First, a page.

Best Life: New wireless pacemaker shocking hearts back into rhythm

Best Life: Pacemaker
Best Life: Pacemaker
Published: Feb. 3, 2023 at 6:37 AM CST
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JACKSONVILLE, Fla. (Ivanhoe Newswire) – Each year, 200,000 people will undergo a surgery to have a pacemaker implanted, and most pacemakers last six to 10 years.

The biggest problem with traditional pacemakers is that the leads, or wires that are used to send electrical currents into the heart to shock it back into rhythm, break or fail.

A new type of pacemaker may keep hearts going without using any wires at all.

How did you feel six months ago? How do you feel now? How did you feel last year? Are you able to do the things that you used to do six months ago?

The answers to these questions can reveal a lot. Sometimes it’s age, sometimes it’s not. Sometimes it’s a sign you have a heart problem.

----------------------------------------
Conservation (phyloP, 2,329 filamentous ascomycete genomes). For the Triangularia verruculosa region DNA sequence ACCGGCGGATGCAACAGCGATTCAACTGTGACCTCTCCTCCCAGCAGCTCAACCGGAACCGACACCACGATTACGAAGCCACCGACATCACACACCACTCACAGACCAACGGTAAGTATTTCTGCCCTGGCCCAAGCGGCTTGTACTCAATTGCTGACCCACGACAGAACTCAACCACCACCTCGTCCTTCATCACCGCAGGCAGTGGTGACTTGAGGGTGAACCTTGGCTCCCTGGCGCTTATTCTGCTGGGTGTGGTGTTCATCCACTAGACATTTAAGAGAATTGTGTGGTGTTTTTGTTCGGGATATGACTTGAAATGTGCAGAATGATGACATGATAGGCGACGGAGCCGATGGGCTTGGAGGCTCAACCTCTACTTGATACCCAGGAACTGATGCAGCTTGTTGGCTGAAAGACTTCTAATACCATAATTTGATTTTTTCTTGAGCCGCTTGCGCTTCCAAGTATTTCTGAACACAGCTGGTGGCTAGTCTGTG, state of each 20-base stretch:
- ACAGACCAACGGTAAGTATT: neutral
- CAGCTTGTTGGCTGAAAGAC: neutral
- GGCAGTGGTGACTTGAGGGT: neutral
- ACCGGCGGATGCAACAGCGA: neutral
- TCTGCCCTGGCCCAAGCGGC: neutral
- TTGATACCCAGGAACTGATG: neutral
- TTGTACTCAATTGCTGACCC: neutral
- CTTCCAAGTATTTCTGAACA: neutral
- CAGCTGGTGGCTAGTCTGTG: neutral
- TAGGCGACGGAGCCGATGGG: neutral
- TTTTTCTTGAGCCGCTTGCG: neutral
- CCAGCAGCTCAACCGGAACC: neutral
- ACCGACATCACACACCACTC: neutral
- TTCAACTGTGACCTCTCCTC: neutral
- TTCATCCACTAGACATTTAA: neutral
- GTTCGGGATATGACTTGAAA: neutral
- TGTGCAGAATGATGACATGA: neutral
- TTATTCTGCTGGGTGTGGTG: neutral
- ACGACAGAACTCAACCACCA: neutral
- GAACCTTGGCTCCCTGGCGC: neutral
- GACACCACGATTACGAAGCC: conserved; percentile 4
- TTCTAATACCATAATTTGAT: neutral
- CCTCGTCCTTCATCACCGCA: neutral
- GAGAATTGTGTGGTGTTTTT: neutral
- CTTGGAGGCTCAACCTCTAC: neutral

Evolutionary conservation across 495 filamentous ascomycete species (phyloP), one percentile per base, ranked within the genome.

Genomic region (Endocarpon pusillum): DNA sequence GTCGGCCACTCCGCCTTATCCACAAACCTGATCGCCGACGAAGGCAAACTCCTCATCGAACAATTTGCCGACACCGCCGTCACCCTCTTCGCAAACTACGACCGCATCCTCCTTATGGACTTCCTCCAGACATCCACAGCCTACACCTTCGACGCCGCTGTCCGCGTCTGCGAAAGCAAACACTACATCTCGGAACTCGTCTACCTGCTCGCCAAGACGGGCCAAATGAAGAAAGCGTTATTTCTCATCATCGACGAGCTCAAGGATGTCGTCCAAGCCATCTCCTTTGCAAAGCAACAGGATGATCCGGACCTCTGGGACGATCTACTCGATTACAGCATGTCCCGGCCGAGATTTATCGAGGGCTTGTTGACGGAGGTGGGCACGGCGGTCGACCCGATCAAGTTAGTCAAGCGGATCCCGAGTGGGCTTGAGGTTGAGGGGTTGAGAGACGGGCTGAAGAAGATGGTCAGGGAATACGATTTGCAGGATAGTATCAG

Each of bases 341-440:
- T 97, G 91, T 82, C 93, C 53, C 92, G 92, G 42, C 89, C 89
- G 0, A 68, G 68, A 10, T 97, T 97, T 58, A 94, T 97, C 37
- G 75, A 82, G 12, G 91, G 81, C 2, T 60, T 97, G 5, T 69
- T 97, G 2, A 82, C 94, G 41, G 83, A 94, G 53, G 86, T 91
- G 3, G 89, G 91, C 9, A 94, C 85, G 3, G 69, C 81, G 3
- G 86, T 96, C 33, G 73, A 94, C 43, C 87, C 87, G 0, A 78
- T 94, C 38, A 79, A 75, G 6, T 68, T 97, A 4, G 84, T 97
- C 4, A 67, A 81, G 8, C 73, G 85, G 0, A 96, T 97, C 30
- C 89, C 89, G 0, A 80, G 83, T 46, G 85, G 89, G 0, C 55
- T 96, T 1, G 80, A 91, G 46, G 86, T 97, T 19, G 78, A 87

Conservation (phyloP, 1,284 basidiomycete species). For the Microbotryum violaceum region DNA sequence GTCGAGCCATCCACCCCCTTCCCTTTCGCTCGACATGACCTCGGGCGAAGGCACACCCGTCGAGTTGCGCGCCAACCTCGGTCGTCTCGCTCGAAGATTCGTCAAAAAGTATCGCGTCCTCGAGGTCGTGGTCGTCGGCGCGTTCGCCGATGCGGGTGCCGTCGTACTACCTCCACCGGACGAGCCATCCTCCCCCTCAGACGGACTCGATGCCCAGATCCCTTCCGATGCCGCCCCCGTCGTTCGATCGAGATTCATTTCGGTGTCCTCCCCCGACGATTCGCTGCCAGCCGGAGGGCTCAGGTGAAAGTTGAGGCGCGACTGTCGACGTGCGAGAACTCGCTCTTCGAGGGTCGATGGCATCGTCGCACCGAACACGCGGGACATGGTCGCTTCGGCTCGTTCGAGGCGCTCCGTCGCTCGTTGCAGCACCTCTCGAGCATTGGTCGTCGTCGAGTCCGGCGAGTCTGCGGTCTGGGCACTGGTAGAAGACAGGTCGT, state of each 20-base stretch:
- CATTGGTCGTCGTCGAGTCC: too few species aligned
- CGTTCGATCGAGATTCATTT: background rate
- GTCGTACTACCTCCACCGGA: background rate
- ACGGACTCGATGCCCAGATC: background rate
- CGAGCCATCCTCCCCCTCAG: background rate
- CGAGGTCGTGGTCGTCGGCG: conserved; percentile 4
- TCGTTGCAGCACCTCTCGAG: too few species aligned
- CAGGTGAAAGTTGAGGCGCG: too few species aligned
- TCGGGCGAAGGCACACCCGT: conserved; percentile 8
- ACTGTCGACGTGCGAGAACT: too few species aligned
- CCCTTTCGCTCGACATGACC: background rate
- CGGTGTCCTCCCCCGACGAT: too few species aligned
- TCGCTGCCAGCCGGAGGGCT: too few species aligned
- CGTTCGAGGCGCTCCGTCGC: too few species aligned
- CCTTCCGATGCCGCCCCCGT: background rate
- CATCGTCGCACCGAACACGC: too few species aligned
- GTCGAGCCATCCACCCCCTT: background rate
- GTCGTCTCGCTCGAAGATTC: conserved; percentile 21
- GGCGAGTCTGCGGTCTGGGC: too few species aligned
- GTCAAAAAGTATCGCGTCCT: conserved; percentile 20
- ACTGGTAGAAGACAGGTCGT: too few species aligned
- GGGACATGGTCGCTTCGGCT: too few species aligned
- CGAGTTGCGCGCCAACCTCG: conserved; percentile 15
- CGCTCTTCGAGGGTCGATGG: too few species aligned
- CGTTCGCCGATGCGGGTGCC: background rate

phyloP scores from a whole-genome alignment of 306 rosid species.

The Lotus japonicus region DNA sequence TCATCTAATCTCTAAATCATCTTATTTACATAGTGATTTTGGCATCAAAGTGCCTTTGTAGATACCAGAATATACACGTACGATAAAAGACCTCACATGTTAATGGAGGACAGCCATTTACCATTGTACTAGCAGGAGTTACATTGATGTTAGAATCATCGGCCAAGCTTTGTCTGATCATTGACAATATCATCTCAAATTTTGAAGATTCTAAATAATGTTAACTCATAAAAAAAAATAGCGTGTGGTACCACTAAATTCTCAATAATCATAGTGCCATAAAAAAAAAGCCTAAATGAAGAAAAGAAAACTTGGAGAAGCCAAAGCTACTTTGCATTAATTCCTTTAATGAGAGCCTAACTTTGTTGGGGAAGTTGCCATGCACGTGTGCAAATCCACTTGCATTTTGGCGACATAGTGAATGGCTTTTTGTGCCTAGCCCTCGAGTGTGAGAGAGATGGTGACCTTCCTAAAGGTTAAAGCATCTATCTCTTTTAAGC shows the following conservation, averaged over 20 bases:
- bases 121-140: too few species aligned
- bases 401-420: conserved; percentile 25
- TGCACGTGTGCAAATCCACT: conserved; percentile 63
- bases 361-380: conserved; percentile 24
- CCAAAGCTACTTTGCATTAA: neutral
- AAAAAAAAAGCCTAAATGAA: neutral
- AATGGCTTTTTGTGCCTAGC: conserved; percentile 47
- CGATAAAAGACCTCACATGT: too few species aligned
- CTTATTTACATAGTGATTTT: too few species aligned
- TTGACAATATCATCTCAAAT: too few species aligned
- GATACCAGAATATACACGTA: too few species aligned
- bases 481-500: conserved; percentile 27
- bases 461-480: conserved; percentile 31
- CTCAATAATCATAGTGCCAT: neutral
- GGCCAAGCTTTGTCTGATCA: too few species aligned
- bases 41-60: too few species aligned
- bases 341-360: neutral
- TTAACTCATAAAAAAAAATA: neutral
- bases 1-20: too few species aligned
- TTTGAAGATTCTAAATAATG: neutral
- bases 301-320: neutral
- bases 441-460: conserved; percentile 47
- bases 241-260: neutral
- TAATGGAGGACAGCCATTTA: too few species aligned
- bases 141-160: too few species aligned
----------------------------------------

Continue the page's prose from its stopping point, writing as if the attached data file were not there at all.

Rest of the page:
“Patients experience fatigue, tiredness, lightheadedness, dizziness, and inability to meet the needs of daily life,” said Baptist Health electrophysiologist, Dr. Venkata Sagi, MD.

People with slower-than-normal heart rates may need a pacemaker that sends electrical impulses to shock the heart back into a normal rhythm.

Dr. Sagi is leading a study using a new leadless, or wireless, pacemaker that’s smaller than a AAA battery.

Unlike traditional pacemakers, this new leadless pacemaker does not require a large incision in the chest. Instead, a catheter is used to insert it inside the heart.

“The advantage of this new technology is that there are two separate pacemakers that are implanted; one in the bottom chamber, one in the top chamber,” said Dr. Sagi.

The two devices wirelessly communicate with each other to restore a normal heart rhythm.

“They will find a remarkable improvement in their quality of life immediately,” said Dr. Sagi.

Another advantage of this system is that it is retrievable. With the existing FDA-approved devices, when it fails or needs to be replaced, the pacemaker is usually left inside and another one is put in beside it.

With leadless pacemakers, with another minimally invasive catheter procedure, a doctor can remove it and put in a new one.

The final phase of the global clinical trial is underway. By the end of 2023, researchers hope to get final approval from the FDA.

Contributors to this news report include: Marsha Lewis, Producer; Roque Correa, Videographer & Editor.

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